'Nine Days in May'
From May 18-26, 1967, the 4th Infantry Division's 1 st Brigade engaged in a series of five
continuous battles along the Cambodian border. Valor was evident all the way.
by Susan Katz Keating
he soldiers proceeded cautiously
through the jungle highlands west of
Pleiku, near the Cambodian border,
on the morning of May 18, 1967. The
men were part of Operation Francis Marion,
aimed at stopping the North Vietnamese Army
(NVA) from seizing the Ia Drang Valley. The
Americans belonged to B Co., 8th Inf., 1st Bde., 4th Inf. Div.
Most were young, and many were new to Vietnam. But they all
were about to become seasoned warriors, via a series of savage
battles known simply as "The Nine Days in May Border Battles:'
By the end of those nine days, some 2,000 GIs would go up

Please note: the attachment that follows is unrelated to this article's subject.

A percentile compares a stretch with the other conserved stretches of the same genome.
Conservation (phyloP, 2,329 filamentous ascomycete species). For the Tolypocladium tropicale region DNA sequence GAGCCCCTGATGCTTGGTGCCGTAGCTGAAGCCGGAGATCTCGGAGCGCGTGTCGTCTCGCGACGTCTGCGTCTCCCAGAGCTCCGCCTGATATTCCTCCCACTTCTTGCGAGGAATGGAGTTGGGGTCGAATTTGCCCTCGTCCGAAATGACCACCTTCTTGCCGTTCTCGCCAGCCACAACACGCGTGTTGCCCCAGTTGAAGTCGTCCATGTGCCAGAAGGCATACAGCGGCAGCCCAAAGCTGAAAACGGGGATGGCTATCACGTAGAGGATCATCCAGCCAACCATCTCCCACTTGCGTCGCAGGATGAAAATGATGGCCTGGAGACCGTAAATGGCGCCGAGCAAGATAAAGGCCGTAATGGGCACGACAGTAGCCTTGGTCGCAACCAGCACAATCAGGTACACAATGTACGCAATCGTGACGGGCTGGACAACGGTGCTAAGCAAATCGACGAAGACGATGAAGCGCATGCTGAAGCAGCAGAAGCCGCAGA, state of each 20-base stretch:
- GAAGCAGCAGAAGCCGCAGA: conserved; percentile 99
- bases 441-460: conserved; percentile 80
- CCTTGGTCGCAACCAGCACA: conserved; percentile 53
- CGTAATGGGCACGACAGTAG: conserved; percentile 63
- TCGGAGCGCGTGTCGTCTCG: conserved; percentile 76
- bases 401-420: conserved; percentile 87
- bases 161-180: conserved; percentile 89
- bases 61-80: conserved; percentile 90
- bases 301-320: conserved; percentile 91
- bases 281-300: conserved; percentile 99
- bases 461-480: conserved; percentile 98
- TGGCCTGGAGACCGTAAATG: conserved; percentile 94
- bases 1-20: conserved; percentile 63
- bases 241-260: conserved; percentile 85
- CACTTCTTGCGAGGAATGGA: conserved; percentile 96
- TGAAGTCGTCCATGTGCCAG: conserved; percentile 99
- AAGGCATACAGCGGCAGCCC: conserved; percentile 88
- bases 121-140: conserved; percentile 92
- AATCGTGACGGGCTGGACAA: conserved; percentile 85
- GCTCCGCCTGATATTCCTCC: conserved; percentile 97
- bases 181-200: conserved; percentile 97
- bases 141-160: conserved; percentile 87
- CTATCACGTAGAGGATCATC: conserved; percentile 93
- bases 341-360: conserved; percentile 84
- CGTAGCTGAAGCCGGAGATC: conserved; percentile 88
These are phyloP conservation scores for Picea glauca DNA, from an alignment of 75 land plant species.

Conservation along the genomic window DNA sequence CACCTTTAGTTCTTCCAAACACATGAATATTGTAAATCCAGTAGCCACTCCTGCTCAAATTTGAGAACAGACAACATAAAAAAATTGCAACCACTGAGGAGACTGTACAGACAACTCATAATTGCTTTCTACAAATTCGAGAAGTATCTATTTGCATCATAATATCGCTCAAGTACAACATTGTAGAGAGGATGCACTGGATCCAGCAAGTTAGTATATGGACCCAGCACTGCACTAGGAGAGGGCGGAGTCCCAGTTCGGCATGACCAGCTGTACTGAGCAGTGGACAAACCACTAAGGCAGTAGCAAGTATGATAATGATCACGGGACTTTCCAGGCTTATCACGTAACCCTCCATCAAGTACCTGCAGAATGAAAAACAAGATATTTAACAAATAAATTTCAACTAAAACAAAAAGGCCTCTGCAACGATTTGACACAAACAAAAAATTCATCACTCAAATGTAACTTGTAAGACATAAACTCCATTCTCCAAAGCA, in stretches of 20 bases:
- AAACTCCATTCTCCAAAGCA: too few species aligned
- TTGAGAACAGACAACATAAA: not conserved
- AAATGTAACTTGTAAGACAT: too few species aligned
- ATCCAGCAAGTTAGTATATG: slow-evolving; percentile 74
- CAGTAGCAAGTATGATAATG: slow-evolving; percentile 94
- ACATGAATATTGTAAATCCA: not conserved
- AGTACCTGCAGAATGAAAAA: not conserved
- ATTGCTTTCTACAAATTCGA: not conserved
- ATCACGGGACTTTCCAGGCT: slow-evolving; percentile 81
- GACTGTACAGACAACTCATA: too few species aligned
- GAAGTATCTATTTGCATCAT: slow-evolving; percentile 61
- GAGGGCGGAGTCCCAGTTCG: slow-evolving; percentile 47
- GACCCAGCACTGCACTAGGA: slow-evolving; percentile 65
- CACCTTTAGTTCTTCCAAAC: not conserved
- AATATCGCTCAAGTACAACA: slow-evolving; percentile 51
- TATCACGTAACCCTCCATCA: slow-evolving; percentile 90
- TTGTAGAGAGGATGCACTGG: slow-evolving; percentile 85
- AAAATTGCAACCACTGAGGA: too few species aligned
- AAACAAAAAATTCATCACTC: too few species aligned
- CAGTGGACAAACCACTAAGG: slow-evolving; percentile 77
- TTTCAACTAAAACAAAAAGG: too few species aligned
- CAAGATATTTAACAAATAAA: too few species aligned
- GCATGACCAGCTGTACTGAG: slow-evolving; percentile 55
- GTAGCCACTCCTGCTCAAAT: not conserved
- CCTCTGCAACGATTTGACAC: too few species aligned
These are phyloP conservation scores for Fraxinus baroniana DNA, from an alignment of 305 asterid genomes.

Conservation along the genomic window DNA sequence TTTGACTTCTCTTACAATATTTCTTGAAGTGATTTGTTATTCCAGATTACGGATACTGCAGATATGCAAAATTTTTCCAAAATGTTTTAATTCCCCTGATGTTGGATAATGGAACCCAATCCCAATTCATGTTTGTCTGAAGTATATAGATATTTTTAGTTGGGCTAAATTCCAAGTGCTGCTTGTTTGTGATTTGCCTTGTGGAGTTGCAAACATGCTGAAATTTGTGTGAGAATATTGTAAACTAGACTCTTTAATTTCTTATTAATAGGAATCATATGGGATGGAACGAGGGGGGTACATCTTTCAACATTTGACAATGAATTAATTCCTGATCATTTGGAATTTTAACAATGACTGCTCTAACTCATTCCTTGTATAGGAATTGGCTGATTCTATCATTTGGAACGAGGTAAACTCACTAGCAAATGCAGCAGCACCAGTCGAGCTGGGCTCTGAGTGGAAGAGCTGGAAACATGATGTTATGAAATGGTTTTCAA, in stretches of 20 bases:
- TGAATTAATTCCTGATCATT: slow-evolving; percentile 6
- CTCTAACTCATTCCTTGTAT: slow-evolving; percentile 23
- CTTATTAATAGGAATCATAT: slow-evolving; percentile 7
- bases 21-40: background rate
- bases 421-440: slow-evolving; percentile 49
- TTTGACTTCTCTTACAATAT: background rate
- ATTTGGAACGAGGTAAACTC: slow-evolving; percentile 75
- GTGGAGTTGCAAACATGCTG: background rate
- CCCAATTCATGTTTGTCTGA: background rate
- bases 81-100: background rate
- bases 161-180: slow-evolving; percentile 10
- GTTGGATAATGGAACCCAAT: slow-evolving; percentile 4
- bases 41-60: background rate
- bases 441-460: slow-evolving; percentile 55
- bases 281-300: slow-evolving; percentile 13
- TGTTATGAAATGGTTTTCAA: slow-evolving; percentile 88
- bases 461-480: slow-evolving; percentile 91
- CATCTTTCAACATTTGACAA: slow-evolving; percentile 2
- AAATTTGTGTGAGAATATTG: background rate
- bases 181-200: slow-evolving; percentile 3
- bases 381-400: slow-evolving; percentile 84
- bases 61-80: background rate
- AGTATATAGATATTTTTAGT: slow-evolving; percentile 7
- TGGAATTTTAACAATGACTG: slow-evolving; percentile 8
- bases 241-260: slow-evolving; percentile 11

against 1,500-2,000 regulars of the NVA's 32nd and 66th regi-
ments. The enemy would attack in groupings that vastly out-
numbered the Americans. Three men from the 4th Infantry
Division would earn posthumous Medals of Honor. The 1st
Brigade would earn a coveted Presidential Unit
Citation for heroically disabling two full enemy
regiments and curtailing an entire season's
Ordeal of B Company
As outlined in the after-action report for May 18-
26, the five battles can be traced to 10:40 a.m. on the 18th,
when a lone NVA soldier appeared before B Company, and
then took off along a well-used trail. Additional enemy soldiers
popped in and out of view, until the acting company comman-
der, 1st Lt. Cary Allen, dispatched his men into action.
Two platoons quickly organized a perimeter as best they
could within the dense jungle, while two others-the 1st and
the 4th-set out to investigate. And the 4th Platoon soon
sighted another NVA. GIs gave chase.
34 . VFW . November/December 2004

"Reprinted with permission from the November 2004 issue of VFW Magazine"